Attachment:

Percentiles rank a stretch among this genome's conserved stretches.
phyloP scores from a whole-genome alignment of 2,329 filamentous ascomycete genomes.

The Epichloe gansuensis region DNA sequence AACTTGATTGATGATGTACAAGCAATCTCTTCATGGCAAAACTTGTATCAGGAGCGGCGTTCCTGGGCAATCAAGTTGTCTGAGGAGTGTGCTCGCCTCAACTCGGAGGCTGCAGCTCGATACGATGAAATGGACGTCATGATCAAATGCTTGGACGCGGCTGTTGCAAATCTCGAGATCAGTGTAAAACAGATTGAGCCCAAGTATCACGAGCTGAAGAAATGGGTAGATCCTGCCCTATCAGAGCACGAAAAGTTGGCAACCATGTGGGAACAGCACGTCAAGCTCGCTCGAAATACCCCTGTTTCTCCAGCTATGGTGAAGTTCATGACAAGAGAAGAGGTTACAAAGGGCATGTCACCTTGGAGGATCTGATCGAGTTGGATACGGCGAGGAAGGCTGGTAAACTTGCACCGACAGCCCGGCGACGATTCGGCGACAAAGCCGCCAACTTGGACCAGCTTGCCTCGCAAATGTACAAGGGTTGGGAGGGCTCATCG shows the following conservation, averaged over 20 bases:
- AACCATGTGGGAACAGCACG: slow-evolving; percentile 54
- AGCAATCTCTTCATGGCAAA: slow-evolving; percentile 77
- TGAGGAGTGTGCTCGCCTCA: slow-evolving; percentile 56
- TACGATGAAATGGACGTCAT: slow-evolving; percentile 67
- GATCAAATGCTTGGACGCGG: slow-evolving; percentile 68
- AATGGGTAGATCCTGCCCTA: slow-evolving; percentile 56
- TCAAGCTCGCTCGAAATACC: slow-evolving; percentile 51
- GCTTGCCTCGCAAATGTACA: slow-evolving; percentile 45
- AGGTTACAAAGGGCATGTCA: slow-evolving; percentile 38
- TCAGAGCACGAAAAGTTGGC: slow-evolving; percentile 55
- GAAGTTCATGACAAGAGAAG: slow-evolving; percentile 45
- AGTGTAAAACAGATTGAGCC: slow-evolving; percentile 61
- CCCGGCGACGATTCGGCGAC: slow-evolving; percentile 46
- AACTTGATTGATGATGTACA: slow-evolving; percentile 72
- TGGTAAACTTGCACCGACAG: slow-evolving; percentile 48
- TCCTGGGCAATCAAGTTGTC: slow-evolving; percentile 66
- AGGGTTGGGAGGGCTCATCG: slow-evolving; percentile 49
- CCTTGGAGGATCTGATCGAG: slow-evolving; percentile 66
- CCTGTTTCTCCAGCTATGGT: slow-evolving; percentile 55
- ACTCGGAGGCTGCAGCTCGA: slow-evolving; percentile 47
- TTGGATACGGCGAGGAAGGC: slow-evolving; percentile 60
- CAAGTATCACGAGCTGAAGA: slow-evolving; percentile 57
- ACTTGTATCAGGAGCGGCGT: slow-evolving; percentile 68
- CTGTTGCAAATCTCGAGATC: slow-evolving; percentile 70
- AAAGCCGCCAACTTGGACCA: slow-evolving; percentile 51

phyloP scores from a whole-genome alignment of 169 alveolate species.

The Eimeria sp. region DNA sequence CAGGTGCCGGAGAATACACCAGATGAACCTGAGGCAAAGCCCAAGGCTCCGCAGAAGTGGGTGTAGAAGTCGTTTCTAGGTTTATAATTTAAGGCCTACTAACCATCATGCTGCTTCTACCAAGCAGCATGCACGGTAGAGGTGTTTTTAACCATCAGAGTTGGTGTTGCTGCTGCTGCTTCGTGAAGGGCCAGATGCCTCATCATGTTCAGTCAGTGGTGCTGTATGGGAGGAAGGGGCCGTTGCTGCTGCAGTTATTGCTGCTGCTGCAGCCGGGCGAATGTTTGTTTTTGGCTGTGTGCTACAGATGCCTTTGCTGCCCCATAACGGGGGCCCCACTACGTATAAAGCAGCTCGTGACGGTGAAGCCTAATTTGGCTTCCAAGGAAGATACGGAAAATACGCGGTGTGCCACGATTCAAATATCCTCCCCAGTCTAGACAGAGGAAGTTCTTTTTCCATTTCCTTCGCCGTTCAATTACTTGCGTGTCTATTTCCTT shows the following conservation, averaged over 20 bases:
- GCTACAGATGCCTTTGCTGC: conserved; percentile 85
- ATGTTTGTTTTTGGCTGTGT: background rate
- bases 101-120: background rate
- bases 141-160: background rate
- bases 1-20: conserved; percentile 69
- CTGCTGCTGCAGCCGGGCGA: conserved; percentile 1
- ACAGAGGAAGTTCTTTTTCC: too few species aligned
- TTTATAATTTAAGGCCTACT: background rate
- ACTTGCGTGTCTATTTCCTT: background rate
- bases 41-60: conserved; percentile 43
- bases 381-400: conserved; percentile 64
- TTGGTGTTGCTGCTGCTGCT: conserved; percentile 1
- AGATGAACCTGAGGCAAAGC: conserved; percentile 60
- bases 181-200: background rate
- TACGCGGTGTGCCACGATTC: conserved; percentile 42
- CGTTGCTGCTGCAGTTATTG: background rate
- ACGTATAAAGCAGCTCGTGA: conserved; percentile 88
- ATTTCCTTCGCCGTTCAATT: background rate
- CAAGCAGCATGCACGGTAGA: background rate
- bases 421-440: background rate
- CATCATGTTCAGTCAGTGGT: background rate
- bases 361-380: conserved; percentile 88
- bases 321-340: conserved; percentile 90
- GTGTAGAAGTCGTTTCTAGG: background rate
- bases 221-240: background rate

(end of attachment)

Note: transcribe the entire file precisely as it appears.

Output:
Percentiles rank a stretch among this genome's conserved stretches.
phyloP scores from a whole-genome alignment of 2,329 filamentous ascomycete genomes.

The Epichloe gansuensis region DNA sequence AACTTGATTGATGATGTACAAGCAATCTCTTCATGGCAAAACTTGTATCAGGAGCGGCGTTCCTGGGCAATCAAGTTGTCTGAGGAGTGTGCTCGCCTCAACTCGGAGGCTGCAGCTCGATACGATGAAATGGACGTCATGATCAAATGCTTGGACGCGGCTGTTGCAAATCTCGAGATCAGTGTAAAACAGATTGAGCCCAAGTATCACGAGCTGAAGAAATGGGTAGATCCTGCCCTATCAGAGCACGAAAAGTTGGCAACCATGTGGGAACAGCACGTCAAGCTCGCTCGAAATACCCCTGTTTCTCCAGCTATGGTGAAGTTCATGACAAGAGAAGAGGTTACAAAGGGCATGTCACCTTGGAGGATCTGATCGAGTTGGATACGGCGAGGAAGGCTGGTAAACTTGCACCGACAGCCCGGCGACGATTCGGCGACAAAGCCGCCAACTTGGACCAGCTTGCCTCGCAAATGTACAAGGGTTGGGAGGGCTCATCG shows the following conservation, averaged over 20 bases:
- AACCATGTGGGAACAGCACG: slow-evolving; percentile 54
- AGCAATCTCTTCATGGCAAA: slow-evolving; percentile 77
- TGAGGAGTGTGCTCGCCTCA: slow-evolving; percentile 56
- TACGATGAAATGGACGTCAT: slow-evolving; percentile 67
- GATCAAATGCTTGGACGCGG: slow-evolving; percentile 68
- AATGGGTAGATCCTGCCCTA: slow-evolving; percentile 56
- TCAAGCTCGCTCGAAATACC: slow-evolving; percentile 51
- GCTTGCCTCGCAAATGTACA: slow-evolving; percentile 45
- AGGTTACAAAGGGCATGTCA: slow-evolving; percentile 38
- TCAGAGCACGAAAAGTTGGC: slow-evolving; percentile 55
- GAAGTTCATGACAAGAGAAG: slow-evolving; percentile 45
- AGTGTAAAACAGATTGAGCC: slow-evolving; percentile 61
- CCCGGCGACGATTCGGCGAC: slow-evolving; percentile 46
- AACTTGATTGATGATGTACA: slow-evolving; percentile 72
- TGGTAAACTTGCACCGACAG: slow-evolving; percentile 48
- TCCTGGGCAATCAAGTTGTC: slow-evolving; percentile 66
- AGGGTTGGGAGGGCTCATCG: slow-evolving; percentile 49
- CCTTGGAGGATCTGATCGAG: slow-evolving; percentile 66
- CCTGTTTCTCCAGCTATGGT: slow-evolving; percentile 55
- ACTCGGAGGCTGCAGCTCGA: slow-evolving; percentile 47
- TTGGATACGGCGAGGAAGGC: slow-evolving; percentile 60
- CAAGTATCACGAGCTGAAGA: slow-evolving; percentile 57
- ACTTGTATCAGGAGCGGCGT: slow-evolving; percentile 68
- CTGTTGCAAATCTCGAGATC: slow-evolving; percentile 70
- AAAGCCGCCAACTTGGACCA: slow-evolving; percentile 51

phyloP scores from a whole-genome alignment of 169 alveolate species.

The Eimeria sp. region DNA sequence CAGGTGCCGGAGAATACACCAGATGAACCTGAGGCAAAGCCCAAGGCTCCGCAGAAGTGGGTGTAGAAGTCGTTTCTAGGTTTATAATTTAAGGCCTACTAACCATCATGCTGCTTCTACCAAGCAGCATGCACGGTAGAGGTGTTTTTAACCATCAGAGTTGGTGTTGCTGCTGCTGCTTCGTGAAGGGCCAGATGCCTCATCATGTTCAGTCAGTGGTGCTGTATGGGAGGAAGGGGCCGTTGCTGCTGCAGTTATTGCTGCTGCTGCAGCCGGGCGAATGTTTGTTTTTGGCTGTGTGCTACAGATGCCTTTGCTGCCCCATAACGGGGGCCCCACTACGTATAAAGCAGCTCGTGACGGTGAAGCCTAATTTGGCTTCCAAGGAAGATACGGAAAATACGCGGTGTGCCACGATTCAAATATCCTCCCCAGTCTAGACAGAGGAAGTTCTTTTTCCATTTCCTTCGCCGTTCAATTACTTGCGTGTCTATTTCCTT shows the following conservation, averaged over 20 bases:
- GCTACAGATGCCTTTGCTGC: conserved; percentile 85
- ATGTTTGTTTTTGGCTGTGT: background rate
- bases 101-120: background rate
- bases 141-160: background rate
- bases 1-20: conserved; percentile 69
- CTGCTGCTGCAGCCGGGCGA: conserved; percentile 1
- ACAGAGGAAGTTCTTTTTCC: too few species aligned
- TTTATAATTTAAGGCCTACT: background rate
- ACTTGCGTGTCTATTTCCTT: background rate
- bases 41-60: conserved; percentile 43
- bases 381-400: conserved; percentile 64
- TTGGTGTTGCTGCTGCTGCT: conserved; percentile 1
- AGATGAACCTGAGGCAAAGC: conserved; percentile 60
- bases 181-200: background rate
- TACGCGGTGTGCCACGATTC: conserved; percentile 42
- CGTTGCTGCTGCAGTTATTG: background rate
- ACGTATAAAGCAGCTCGTGA: conserved; percentile 88
- ATTTCCTTCGCCGTTCAATT: background rate
- CAAGCAGCATGCACGGTAGA: background rate
- bases 421-440: background rate
- CATCATGTTCAGTCAGTGGT: background rate
- bases 361-380: conserved; percentile 88
- bases 321-340: conserved; percentile 90
- GTGTAGAAGTCGTTTCTAGG: background rate
- bases 221-240: background rate